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Celebrating National Customer Service Week (Part 2)

It’s National Customer Service Week (NCSW). Held every year during the first week in October, NCSW provides an excellent opportunity to explore ways to better serve your customers. A great starting point is ensuring your policies, processes and procedures are customer friendly.

What does that mean? Be a customer for a moment. What are the things that drive you crazy? Here is my list of pet peeves, along with a few suggestions.

Limited options – Every process begins with a trigger. For IT organizations, a common trigger is a call to the Service Desk to report an incident or submit a service request. Times have changed. Increasingly customers want the ability to use other channels such as email, self-help via the internet, chat, and in many cases, all of the above. There are currently four generations in the work place, all who have very different expectations and desires in terms of how they obtain support. Are your processes keeping up with the times? Surveys, focus groups and needs assessments are all effective ways to ensure you understand your customers’ current requirements.

Inflexible policies – One of the fastest ways to frustrate me is to use the phrase “That’s not our policy.” Don’t get me wrong. I understand that companies can’t be all things to all people and so need policies. What I would like to hear are my options. How about this: “what I can do according to our policy is…” Such an approach requires that you design flexible policies and empower (that means train) your staff. If there’s no room for flexibility (e.g., there’s a security or financial concern), make that clear up front and never, ever bend.

Inconsistency – I admit it, I’m human. If someone says “I shouldn’t do this, but I will to help you out,” I rarely say no. Having said that, I get very frustrated when a week later someone else, handling the same situation, refuses to bend the rules. Again, if there’s no room for flexibility in a policy, make that clear to your customers up front, and enforce compliance on the part of the your staff. If it’s okay to "bend the rules," change the policy and allow your staff to offer options; or change your process and add in the alternative procedures.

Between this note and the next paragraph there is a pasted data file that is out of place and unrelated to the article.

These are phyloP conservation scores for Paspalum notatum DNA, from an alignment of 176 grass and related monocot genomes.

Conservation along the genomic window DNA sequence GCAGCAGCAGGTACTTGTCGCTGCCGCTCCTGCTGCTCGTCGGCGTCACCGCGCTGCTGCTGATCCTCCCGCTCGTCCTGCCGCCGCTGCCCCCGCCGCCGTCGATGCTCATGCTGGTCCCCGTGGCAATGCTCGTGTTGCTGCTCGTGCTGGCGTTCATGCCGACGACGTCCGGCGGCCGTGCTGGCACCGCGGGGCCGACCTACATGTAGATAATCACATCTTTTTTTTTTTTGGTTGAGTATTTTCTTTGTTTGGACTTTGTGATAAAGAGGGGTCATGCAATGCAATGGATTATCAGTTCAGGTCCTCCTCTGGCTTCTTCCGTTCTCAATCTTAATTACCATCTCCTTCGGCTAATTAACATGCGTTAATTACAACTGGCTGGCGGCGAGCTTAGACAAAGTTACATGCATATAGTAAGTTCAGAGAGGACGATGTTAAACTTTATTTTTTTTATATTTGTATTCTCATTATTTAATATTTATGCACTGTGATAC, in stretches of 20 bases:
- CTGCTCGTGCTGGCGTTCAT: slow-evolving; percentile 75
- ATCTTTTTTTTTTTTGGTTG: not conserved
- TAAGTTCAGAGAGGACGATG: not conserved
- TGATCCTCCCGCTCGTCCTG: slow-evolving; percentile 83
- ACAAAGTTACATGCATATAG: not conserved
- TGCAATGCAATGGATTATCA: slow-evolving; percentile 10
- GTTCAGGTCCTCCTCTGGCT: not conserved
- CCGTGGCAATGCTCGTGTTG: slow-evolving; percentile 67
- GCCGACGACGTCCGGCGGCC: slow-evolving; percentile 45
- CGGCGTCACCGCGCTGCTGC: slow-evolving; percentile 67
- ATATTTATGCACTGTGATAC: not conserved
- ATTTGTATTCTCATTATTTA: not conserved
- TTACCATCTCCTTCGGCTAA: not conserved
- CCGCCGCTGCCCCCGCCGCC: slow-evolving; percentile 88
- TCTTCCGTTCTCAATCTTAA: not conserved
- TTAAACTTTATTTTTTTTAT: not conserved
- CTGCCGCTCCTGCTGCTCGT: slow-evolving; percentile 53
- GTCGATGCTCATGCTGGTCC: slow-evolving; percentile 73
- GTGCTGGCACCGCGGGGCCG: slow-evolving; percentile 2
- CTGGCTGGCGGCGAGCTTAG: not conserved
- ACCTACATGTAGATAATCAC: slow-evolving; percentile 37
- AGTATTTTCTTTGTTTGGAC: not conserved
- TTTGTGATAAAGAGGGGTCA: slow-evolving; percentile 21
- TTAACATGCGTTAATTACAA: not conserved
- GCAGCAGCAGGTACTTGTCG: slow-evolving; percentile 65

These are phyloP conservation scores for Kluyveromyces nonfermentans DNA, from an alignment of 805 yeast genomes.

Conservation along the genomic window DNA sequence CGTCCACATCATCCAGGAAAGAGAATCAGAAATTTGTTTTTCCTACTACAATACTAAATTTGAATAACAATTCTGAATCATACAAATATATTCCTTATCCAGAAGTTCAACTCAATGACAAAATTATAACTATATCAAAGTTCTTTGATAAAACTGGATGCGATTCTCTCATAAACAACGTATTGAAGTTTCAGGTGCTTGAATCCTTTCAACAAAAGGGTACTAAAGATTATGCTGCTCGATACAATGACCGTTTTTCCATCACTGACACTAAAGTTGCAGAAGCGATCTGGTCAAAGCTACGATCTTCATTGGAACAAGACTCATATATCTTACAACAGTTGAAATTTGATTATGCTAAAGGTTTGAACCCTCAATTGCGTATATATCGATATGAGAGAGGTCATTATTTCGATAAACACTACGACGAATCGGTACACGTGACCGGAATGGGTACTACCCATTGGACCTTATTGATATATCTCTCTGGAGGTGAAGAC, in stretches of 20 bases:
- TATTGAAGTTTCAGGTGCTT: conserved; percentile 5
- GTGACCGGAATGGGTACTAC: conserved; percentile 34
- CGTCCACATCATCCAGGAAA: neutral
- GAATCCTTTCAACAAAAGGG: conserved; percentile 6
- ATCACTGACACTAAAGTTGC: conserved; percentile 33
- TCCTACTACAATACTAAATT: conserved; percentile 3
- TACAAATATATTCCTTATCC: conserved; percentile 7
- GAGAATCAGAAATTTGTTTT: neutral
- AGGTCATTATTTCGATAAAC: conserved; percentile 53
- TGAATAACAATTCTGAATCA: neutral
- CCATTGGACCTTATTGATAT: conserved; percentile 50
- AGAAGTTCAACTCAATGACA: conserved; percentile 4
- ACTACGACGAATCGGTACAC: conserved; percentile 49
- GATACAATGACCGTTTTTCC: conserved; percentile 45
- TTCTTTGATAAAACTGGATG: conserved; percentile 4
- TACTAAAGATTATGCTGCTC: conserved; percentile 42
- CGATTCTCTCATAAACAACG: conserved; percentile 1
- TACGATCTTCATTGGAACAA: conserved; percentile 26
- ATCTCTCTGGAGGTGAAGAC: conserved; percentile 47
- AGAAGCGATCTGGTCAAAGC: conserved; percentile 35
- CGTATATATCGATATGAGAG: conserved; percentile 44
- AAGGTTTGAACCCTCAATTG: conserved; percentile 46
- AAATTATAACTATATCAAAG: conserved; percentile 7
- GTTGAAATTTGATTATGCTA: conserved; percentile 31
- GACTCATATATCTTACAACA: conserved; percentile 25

Lack of accountability – Any variation of “it’s not my job,” “what do you want me to do about it,” or “there’s nothing I can do” drives me crazy. What it tells me is that the organization has failed to design clear accountability into its processes. There’s always something you can do, even if that something is directing the customer to someone else for help. Ensure your processes have clear escalation procedures, including what people should do when they don’t know what to do. Also, push decision making to the level closest to the customer whenever possible, and train your staff on how to make those decisions.

Lack of communication – Thankfully, most organizations now understand they can’t just say “we expect service to be restored as soon as possible,” or any other variation on the theme, “go away, we’re working on it.” Clear escalation procedures tied to priority are critical, along with procedures for both customer and management notification. Technologies such as the e-mail, the web, and – dare I say it – Twitter, lend themselves nicely to periodic updates made within pre-defined time frames. Even when the status hasn’t changed, active communication eases customer frustration.

So ask yourself this, are your processes customer friendly? Better still, ask your customers!


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